• Wellness programs are on the rise. Our employer really does care if we eat that doughnut or go for the apple. In fact, he cares so much, in many instances, he’s going to pay us to lose weight or participate in a wellness program. By now, employers realize that if we engage in healthy behavior, they benefit from lower healthcare costs. Expect this trend to get even more attention because The Affordable Care Act will expand the ability of employers to reward workers who achieve health improvement goals.
• Overtime. Is stopping on the way in for doughnuts for coworkers considered on the clock time? It could be. Companies are running into trouble with workers who claim there’s a rampant disregard for overtime pay provisions. In 2012, employees filed more than 7,000 federal lawsuits commonly known as wage-and-hour cases against their employers or former employers, records show. Losing these cases proved costly for some employers, and lawyers say they see these types of lawsuits continuing in 2013 along with a new interest in management training on what counts as a violation.
• Boomers retiring. We’ve been told it is coming, now it is happening. Experts say 2013 is the year that kicks off a wave of boomers retiring from careers they held for decades. “Some industries already are very focused on how to replace those exiting employees,” says Jennifer Schramm, manager of workplace trends and forecasting for the Society of Human Resource Management. Others will have to work hard and fast to develop the next generation of corporate leaders. At the same time, retirement creates a need for older workers to find ways to stay productive. Look for retirees to seek out opportunities to find work that helps them contribute to the greater good or causes they care about, says Marci Alboher, VP of Encore.org and author of The Encore Career Handbook: How to Make a Living and a Difference in the Second Half of Life. “They will be looking for opportunities to do something impactful.”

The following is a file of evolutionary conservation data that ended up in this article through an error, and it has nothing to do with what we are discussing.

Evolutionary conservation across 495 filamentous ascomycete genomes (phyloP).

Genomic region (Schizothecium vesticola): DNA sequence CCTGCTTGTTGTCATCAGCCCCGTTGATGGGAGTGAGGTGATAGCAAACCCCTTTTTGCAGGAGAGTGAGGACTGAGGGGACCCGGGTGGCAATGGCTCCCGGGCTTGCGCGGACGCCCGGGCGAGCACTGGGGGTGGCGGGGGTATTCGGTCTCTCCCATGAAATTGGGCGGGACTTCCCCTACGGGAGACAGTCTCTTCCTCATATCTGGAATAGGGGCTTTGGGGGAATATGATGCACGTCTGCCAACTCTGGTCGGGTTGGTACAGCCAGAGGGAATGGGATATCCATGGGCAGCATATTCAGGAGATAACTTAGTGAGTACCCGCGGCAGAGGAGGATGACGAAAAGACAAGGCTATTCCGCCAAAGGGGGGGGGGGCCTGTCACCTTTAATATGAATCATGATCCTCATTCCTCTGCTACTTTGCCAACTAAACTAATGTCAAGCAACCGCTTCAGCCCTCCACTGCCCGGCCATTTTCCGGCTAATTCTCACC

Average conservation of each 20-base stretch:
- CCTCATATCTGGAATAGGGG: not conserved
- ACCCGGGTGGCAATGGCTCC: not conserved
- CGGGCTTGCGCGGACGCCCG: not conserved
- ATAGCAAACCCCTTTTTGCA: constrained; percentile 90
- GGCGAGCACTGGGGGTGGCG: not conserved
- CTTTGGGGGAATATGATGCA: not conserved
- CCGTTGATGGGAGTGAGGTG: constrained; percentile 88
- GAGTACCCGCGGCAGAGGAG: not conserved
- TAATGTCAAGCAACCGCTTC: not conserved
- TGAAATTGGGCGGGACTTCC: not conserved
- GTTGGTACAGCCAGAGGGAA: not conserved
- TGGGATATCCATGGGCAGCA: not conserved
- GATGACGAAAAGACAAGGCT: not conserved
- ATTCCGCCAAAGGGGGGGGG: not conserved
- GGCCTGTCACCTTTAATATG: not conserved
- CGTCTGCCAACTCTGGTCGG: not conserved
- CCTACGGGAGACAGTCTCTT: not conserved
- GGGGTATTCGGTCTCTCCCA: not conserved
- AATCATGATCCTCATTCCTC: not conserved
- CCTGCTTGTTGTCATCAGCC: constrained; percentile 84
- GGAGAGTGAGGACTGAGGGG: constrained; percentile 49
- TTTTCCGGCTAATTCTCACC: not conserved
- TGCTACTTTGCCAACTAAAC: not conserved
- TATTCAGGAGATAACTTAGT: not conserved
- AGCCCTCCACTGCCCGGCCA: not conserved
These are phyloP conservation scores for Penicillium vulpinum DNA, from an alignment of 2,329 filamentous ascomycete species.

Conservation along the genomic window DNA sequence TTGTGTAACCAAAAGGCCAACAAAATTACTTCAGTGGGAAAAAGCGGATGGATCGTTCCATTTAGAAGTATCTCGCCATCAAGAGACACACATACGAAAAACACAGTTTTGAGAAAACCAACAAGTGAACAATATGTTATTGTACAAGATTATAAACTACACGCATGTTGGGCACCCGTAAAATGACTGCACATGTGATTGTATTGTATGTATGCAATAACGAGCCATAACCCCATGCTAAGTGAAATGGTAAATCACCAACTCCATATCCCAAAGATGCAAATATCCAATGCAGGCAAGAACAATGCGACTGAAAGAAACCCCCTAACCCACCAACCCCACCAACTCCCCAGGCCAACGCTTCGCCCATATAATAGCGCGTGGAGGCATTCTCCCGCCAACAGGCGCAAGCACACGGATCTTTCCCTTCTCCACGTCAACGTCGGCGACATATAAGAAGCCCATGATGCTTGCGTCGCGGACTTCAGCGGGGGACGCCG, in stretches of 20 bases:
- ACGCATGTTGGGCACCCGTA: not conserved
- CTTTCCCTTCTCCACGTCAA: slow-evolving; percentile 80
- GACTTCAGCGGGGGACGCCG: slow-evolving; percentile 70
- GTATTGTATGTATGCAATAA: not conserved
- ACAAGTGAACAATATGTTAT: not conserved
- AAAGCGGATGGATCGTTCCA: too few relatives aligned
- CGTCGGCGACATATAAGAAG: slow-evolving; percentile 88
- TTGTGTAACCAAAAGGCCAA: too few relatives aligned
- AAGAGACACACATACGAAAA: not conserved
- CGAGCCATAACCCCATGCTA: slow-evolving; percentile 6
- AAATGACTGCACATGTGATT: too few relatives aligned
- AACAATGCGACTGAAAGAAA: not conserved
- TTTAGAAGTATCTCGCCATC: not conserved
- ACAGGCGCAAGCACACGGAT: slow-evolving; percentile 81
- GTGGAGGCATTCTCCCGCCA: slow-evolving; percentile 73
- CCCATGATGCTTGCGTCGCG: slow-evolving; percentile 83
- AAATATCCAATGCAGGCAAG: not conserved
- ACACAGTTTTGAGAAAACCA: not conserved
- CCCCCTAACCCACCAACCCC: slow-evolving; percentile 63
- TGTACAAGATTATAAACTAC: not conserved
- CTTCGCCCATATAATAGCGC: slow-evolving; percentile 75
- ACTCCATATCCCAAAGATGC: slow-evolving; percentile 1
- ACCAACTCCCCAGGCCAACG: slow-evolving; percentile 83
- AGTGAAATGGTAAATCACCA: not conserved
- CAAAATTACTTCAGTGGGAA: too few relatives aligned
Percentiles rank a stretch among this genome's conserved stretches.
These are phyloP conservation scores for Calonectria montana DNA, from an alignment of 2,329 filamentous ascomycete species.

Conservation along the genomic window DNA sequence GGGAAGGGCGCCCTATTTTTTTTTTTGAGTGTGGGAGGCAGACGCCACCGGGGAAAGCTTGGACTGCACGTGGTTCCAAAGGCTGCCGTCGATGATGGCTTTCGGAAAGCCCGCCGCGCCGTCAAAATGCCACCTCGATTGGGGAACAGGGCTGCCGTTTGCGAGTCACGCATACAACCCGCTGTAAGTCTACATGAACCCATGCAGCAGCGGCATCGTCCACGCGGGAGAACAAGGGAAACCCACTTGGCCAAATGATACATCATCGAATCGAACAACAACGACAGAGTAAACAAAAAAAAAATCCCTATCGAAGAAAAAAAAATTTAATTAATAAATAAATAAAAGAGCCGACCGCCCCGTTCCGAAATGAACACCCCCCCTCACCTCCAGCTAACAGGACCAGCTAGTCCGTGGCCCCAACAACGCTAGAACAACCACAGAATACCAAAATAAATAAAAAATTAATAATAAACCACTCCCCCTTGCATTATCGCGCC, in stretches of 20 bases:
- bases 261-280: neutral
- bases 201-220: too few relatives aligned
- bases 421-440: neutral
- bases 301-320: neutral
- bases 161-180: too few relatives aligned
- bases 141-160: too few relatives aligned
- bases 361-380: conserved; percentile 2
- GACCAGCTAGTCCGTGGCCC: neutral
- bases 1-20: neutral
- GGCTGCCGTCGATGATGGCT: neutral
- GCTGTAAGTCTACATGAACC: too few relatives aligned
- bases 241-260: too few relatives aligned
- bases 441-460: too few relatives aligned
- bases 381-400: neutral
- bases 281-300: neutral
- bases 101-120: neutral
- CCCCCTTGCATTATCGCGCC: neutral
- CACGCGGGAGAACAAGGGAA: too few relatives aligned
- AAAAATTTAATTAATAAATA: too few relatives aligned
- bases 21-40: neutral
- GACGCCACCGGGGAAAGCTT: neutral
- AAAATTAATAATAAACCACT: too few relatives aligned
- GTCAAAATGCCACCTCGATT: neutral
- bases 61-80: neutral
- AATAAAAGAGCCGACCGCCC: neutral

• Newly designed workplaces. Our workspaces are changing along with our work habits. As collaboration becomes more important, we are finding that workplaces that allow for sharing ideas are the new norm — open floor plans and collaborative work environments, standing work stations and dual monitors. We also see an increasing number of co-working or shared office space and virtual offices, preparing us to say goodbye to office cubicles of the past and look forward to opportunities for better networking. And while we’re at it, we will likely be bringing our own device with us to the office of the future. A Cisco study showed a staggering 95 percent of organizations permit employee-owned devices in the workplace. This includes laptops, tablets and smartphones.
Leading organizations recognize the challenges and opportunities that these trends bring. For most, the belt tightening is over and 2013 will be the year to refocus on top talent and move forward together.
Cindy Krischer Goodman is CEO of BalanceGal LLC, a provider of news and advice on how to balance work and life. Connect with her at email@example.com or visit worklifebalancingact.com.